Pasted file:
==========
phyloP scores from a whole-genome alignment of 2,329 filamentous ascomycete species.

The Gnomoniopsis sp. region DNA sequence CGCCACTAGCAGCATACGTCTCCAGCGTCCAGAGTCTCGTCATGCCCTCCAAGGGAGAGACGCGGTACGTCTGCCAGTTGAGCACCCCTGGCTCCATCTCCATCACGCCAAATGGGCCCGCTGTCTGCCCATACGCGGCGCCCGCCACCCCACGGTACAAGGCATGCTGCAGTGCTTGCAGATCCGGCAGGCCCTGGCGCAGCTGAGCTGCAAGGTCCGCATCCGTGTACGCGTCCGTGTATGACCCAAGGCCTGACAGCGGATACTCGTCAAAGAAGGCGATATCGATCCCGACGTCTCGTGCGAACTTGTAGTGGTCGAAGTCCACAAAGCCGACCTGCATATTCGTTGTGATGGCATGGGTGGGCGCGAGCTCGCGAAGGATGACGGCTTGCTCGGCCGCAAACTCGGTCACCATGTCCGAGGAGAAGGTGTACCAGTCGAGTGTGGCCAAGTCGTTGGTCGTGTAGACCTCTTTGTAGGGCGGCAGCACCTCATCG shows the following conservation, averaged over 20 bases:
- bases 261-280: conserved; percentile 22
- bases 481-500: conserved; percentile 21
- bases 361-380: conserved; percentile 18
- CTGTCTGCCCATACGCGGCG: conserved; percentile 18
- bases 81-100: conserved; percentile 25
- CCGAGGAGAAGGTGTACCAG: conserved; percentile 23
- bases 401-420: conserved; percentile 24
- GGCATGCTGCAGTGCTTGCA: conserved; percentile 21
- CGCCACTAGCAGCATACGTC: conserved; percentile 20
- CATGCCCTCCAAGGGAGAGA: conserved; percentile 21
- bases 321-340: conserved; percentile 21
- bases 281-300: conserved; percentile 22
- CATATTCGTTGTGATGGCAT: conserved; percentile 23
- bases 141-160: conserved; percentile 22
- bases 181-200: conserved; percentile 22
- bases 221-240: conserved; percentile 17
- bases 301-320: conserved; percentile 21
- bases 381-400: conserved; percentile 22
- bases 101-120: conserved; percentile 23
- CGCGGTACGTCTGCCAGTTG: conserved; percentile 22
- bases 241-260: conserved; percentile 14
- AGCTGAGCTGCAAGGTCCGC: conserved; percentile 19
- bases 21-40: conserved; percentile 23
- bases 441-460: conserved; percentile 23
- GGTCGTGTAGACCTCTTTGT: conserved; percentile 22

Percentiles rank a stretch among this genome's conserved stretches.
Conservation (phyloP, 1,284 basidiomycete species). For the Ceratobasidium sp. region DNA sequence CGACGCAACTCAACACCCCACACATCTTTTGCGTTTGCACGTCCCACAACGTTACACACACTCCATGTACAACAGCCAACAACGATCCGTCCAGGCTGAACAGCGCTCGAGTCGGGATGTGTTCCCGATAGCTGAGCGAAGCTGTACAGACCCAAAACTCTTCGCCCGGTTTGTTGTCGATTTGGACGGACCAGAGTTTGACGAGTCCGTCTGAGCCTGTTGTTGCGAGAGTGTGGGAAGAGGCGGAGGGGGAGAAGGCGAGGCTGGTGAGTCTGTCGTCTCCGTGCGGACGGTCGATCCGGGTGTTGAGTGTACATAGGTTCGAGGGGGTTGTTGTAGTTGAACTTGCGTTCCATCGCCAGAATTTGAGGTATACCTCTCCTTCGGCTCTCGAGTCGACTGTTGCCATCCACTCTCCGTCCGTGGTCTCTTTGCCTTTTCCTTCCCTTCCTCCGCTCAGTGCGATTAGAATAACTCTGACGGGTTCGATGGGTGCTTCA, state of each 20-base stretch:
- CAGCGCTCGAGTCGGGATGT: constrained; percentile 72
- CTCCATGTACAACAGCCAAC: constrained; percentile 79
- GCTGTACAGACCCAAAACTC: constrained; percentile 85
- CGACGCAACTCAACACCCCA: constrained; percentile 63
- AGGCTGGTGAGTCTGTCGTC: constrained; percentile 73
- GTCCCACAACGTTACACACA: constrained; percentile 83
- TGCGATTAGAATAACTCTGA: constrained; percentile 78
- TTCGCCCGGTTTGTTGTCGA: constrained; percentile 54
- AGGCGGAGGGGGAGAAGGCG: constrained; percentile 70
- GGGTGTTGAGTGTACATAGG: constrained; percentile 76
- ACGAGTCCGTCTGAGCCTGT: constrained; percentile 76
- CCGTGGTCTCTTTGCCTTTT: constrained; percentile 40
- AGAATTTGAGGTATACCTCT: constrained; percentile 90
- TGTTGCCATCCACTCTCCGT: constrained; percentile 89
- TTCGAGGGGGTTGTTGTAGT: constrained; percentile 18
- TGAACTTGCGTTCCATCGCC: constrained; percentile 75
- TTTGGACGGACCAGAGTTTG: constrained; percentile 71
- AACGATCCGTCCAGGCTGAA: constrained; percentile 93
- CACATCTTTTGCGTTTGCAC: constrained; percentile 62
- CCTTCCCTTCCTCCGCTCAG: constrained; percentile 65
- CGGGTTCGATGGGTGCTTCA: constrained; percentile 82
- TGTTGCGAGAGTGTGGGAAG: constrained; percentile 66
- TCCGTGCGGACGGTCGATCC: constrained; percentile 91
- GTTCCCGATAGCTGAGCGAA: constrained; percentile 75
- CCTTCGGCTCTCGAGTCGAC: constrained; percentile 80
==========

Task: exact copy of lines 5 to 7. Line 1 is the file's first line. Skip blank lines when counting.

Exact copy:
- bases 361-380: conserved; percentile 18
- CTGTCTGCCCATACGCGGCG: conserved; percentile 18
- bases 81-100: conserved; percentile 25